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 * In a weakly typed language a compiler / interpreter will sometimes change the type of a variable. For example, in some languages (like Perl) you can add strings to numbers 'x' + 3 becomes 'x3'. This can be a problem because if you have made a mistake in your program, instead of raising an exception execution will continue but your variables now have wrong and unexpected values. In a strongly typed language (like Python) you can't perform operations inappropriate to the type of the object - attempting to add numbers to strings will fail.  * In a weakly typed language a compiler / interpreter will sometimes change the type of a variable. For example, in some languages (like Perl) you can add strings to numbers 'x' + 3 becomes 'x3'. This can be a problem because if you have made a mistake in your program, instead of raising an exception execution will continue but your variables now have wrong and unexpected values. In a strongly typed language (like Python) you can't perform operations inappropriate to the type of the object - attempting to add numbers to strings will fail. Problems like these are harder to diagnose because the exception is raised at the point where the error occurs rather than at some other, potentially far removed, place.

SEE:[wiki:Ten_things_people_want_to_know_about_Python Ten things people want to know about Python]for more details.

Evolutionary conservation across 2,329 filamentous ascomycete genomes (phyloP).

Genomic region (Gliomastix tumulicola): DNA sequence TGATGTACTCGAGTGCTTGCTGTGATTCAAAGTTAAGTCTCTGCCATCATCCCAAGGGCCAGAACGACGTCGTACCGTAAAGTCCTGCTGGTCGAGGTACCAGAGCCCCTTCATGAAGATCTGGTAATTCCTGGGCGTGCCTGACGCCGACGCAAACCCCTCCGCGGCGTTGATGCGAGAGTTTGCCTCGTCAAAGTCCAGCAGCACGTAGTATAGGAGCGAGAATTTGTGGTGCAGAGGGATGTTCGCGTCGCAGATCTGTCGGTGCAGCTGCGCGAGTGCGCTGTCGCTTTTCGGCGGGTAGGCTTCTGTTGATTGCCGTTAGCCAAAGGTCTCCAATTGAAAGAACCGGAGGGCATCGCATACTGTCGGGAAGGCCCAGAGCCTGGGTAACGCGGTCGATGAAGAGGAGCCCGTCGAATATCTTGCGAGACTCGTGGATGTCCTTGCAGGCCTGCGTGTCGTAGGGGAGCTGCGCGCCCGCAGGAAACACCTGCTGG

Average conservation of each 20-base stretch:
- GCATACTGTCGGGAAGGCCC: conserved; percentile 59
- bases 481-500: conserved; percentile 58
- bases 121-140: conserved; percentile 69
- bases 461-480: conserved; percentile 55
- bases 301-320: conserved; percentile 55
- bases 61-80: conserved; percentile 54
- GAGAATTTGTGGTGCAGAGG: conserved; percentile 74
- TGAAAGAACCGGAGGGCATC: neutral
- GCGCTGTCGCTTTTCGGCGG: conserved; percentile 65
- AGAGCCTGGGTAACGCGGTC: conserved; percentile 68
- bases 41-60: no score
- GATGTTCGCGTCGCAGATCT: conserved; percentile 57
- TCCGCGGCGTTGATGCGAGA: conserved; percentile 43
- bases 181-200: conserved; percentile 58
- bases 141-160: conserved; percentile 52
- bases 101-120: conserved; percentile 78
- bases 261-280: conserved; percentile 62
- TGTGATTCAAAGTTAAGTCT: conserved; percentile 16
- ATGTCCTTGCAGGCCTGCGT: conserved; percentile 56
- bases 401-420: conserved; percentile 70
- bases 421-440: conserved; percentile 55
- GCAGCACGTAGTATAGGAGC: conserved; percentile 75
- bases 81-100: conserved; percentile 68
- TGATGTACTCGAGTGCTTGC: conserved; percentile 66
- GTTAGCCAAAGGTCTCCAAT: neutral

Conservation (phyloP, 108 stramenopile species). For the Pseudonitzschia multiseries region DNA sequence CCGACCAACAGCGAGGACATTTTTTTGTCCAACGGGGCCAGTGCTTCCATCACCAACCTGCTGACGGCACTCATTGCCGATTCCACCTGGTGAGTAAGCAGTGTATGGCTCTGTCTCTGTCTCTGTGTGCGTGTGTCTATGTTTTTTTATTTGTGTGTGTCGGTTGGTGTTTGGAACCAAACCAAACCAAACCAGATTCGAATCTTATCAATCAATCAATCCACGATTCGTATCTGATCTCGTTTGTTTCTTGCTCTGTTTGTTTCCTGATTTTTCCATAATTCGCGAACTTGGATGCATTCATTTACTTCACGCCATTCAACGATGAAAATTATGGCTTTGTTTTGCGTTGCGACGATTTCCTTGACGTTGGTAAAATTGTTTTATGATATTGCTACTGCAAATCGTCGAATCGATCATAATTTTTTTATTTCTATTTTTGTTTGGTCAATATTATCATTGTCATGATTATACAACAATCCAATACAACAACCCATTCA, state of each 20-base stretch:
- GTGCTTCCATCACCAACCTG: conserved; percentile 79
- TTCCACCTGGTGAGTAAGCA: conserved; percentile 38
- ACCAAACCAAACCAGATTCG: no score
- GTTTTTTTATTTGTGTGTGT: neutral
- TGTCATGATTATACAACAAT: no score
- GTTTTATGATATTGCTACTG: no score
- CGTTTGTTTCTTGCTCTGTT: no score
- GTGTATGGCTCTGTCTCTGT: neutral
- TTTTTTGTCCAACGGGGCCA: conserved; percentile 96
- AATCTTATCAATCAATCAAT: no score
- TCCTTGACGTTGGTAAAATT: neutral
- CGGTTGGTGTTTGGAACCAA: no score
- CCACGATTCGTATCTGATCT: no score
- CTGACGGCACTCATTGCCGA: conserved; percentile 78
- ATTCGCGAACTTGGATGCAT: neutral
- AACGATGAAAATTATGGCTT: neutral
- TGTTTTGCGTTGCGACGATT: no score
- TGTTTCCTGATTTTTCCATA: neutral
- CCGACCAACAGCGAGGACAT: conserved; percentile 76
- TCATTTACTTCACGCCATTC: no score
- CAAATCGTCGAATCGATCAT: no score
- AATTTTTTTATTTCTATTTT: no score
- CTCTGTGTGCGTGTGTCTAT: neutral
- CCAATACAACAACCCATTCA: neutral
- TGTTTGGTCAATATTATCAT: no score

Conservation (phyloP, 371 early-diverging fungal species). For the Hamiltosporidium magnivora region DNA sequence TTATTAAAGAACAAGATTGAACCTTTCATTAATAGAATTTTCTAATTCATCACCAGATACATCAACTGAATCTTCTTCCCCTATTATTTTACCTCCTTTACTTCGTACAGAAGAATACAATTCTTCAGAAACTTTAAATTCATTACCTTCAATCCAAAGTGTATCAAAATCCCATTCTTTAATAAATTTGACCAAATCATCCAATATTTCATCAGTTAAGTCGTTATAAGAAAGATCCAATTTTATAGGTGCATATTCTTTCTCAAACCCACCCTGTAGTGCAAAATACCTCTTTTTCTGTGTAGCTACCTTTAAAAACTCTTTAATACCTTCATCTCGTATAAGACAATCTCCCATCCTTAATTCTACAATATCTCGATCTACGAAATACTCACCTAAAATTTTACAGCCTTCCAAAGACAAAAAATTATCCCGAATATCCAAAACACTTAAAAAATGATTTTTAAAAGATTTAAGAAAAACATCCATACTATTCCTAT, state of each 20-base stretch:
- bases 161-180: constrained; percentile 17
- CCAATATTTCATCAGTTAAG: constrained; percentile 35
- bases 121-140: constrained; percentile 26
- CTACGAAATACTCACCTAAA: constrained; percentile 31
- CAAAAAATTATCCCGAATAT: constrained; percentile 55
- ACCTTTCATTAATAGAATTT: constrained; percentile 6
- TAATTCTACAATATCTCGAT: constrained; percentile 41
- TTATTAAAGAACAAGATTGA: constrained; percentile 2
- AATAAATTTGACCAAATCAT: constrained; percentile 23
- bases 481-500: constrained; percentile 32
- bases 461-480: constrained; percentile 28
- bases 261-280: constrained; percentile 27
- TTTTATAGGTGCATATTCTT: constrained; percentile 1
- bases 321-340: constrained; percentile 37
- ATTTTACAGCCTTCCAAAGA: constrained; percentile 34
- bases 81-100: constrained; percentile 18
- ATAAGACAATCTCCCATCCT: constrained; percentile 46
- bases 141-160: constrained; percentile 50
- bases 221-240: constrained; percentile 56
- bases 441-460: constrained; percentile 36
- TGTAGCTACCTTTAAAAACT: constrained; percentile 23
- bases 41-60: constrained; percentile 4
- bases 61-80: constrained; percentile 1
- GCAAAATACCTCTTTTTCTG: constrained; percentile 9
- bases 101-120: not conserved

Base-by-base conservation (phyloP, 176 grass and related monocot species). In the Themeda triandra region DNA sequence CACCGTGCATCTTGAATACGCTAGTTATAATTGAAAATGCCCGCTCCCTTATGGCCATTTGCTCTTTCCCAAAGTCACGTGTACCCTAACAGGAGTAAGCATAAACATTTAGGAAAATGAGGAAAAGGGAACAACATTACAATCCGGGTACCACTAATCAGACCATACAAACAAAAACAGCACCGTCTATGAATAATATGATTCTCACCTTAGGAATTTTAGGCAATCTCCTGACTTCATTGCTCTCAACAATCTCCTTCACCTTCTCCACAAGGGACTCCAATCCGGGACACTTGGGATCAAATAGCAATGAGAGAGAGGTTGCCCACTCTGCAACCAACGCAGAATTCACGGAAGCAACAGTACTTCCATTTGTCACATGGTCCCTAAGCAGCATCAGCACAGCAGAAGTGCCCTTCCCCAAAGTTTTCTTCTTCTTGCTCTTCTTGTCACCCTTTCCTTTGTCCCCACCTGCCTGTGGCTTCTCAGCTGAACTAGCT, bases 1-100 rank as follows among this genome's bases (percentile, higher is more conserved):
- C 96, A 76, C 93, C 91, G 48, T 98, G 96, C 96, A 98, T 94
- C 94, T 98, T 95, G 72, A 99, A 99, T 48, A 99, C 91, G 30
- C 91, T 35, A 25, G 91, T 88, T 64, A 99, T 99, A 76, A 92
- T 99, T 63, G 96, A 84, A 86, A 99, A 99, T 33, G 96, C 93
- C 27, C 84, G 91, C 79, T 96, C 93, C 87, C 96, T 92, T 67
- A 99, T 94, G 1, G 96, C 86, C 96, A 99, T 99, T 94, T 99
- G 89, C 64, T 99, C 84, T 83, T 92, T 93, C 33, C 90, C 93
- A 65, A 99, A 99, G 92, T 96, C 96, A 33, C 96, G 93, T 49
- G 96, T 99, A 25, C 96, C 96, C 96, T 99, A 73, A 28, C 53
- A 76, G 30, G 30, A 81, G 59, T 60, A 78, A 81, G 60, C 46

Answer
  • People often use the term strongly-typed language to refer to a language that is both statically typed (types are associated with a variable declaration -- or, more generally, the compiler can tell which type a variable refers to, for example through type inference, without executing the program) and strongly-typed (restrictive about how types can be intermingled). So, if you look at dynamic typing and strong-typing as orthogonal concepts, Python can be both dynamically and strongly typed.

Another answer:

  • Python is strongly typed as the interperter keeps track of all variables types. It's also very dynamic as it rarely uses what it knows to limit variable usage. In Python, it's the program's responsibility to use built-in functions like isinstance() and issubclass() to test variable types and correct usage. Python tries to stay out of your way while giving you all you need to implement strong type checking.

And another one:

  • In a weakly typed language a compiler / interpreter will sometimes change the type of a variable. For example, in some languages (like Perl) you can add strings to numbers 'x' + 3 becomes 'x3'. This can be a problem because if you have made a mistake in your program, instead of raising an exception execution will continue but your variables now have wrong and unexpected values. In a strongly typed language (like Python) you can't perform operations inappropriate to the type of the object - attempting to add numbers to strings will fail. Problems like these are harder to diagnose because the exception is raised at the point where the error occurs rather than at some other, potentially far removed, place.

Why is Python a dynamic language and also a strongly typed language (last edited 2012-02-24 13:34:06 by 87-119-185-195)

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